The Cuban leaders were annoyed because they would have preferred a distancing between the highest US official to step on Cuban soil in half a century, and this part of the non-conforming Cuban citizenry, persecuted, slandered and discriminated against by the government.

Others who shared this annoyance were some opponents, such as the leader of the Ladies in White Berta Soler and activist Antonio Gonzalez Rodiles, who declined the invitation they received because they believe that the US government has betrayed them “to establish relations with the dictatorship.”

If there is no progress on the issue of human rights in Cuba, there will be no lifting of the embargo, Kerry said plainly

At the meeting there was nothing that deserves to be classified as secret talks or as parallel agreements. The Cuban guests offered a general explanation of the four points of consensus from civil society, promoted by the Civil Society Open Forum, expressed the need for the United States to unblock all brakes it applies today on internet access for Cubans, and mentioned different initiatives such as developing proposals for a new Electoral Law, creating a “think tank” on Cuban affairs, and the civic actions of different political platforms.

Similarly, guests expressed the concern that main beneficiary of the restoration of relations is the Cuban government, and that the Cuban people will continue to suffer just as if nothing had occurred. Perhaps most important was the response of Kerry on this point. The Secretary of State committed to maintaining his government’s interest in advances on issues of human rights in Cuba. If no steps are taken in this direction there will be no lifting of the embargo, he said plainly.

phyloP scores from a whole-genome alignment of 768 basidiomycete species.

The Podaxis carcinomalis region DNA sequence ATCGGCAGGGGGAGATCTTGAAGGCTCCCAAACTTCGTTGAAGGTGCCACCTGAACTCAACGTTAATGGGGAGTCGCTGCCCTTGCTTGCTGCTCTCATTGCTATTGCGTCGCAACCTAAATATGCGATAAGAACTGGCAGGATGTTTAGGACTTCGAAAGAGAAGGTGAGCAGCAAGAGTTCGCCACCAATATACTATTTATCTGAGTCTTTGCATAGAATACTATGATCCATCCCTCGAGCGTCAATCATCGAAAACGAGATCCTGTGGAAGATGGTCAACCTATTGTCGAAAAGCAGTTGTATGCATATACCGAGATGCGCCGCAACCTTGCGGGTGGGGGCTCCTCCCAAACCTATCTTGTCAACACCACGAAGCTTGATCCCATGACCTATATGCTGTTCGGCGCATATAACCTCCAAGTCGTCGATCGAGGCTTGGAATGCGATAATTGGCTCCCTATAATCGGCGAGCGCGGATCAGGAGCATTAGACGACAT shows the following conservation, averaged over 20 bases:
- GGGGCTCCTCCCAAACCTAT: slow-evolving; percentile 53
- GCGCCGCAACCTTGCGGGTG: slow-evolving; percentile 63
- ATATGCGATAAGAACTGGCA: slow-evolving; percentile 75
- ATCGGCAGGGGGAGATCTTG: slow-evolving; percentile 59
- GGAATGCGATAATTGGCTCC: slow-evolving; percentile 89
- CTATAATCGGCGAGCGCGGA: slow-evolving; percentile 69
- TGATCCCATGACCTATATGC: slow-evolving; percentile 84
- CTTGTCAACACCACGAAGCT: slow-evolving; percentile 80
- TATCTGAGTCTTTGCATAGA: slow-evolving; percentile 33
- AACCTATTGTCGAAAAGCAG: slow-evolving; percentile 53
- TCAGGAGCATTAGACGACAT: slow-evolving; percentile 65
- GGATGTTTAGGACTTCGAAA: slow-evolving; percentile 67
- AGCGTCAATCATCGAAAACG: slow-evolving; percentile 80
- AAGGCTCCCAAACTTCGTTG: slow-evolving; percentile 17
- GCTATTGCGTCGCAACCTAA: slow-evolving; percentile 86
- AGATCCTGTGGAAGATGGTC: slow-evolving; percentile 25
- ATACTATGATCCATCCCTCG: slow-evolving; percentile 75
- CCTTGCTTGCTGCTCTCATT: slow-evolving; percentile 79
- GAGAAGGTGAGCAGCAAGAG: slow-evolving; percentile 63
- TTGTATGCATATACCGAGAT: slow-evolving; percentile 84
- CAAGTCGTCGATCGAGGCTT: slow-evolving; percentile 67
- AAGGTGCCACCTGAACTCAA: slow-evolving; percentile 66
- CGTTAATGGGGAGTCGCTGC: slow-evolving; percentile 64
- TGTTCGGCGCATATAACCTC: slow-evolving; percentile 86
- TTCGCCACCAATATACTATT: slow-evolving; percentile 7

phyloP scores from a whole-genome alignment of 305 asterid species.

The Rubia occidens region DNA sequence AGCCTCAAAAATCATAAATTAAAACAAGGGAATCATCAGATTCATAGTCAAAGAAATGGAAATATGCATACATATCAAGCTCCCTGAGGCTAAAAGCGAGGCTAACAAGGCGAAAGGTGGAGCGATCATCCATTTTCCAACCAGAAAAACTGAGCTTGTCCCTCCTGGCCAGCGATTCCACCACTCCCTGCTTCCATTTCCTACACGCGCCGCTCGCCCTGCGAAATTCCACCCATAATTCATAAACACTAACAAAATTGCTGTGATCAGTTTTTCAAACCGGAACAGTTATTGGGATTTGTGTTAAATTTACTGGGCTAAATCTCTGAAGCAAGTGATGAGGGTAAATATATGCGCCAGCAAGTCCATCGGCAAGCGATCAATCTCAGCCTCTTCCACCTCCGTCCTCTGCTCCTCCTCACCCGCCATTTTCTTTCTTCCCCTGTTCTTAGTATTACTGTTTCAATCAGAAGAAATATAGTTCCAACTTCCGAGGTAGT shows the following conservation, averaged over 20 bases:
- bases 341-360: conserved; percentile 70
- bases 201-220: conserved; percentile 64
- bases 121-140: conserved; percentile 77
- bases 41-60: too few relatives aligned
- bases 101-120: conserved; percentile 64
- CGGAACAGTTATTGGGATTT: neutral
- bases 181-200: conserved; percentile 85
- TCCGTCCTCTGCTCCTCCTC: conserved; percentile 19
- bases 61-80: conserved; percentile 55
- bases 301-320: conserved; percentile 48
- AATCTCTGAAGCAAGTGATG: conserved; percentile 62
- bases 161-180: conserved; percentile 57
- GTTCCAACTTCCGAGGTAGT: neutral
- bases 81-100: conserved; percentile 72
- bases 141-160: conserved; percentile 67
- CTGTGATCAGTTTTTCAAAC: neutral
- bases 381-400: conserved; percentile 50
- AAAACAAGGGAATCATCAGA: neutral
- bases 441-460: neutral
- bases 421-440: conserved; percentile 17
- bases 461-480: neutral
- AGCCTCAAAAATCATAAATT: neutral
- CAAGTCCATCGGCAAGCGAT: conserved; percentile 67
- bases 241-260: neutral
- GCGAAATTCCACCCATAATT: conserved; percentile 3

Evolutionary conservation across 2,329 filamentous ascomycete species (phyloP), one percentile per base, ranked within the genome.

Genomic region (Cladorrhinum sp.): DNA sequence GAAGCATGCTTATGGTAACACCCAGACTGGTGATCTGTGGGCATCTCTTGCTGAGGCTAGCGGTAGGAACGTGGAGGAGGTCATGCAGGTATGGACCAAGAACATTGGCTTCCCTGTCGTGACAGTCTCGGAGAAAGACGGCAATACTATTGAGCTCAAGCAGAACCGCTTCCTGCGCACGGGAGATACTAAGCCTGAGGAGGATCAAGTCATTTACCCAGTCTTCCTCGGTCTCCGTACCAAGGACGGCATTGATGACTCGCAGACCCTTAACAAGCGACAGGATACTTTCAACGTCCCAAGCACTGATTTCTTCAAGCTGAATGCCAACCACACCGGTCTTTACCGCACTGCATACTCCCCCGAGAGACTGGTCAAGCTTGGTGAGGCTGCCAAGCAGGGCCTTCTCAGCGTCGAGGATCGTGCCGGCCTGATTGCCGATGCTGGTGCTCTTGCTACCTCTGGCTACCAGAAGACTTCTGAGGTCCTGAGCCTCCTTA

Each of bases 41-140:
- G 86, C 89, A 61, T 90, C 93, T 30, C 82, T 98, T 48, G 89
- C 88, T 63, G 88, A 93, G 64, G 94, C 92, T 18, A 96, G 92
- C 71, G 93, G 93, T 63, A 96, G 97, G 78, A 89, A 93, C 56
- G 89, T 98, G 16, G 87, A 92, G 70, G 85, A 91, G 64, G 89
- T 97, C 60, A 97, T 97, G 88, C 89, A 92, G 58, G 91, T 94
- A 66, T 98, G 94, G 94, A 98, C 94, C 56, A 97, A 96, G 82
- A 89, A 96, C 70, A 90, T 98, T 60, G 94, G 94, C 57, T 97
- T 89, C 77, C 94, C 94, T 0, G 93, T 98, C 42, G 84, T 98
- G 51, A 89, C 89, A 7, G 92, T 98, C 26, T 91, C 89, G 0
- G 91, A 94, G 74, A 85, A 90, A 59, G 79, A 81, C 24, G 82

Open Letter to Amnesty International / Elsa Morejon

Dr. Oscar Elias Biscet and his wife Elsa Morejon, April 2011
Dr. Oscar Elias Biscet and his wife Elsa Morejon, 11 April 2011

I am Elsa Morejon Hernandez, wife of Dr. Oscar Elias Biscet González, president of the Lawton Foundation for Human Rights in Cuba. My letter is intended to report to you and to the world the injustices that to my husband and a group of Cuban ex-prisoners called the Group of 75 are being subjected to.

Two years ago, the prisoners of Cuba’s 2003 Black Spring of Cuba, were removed from prison by the Cuban government and placed on so-called parole. My husband is among the prisoners who chose not to accept exile and to stay in Cuba, the country he has vowed never to abandon. For this reason he has been deprived of his civil and political rights.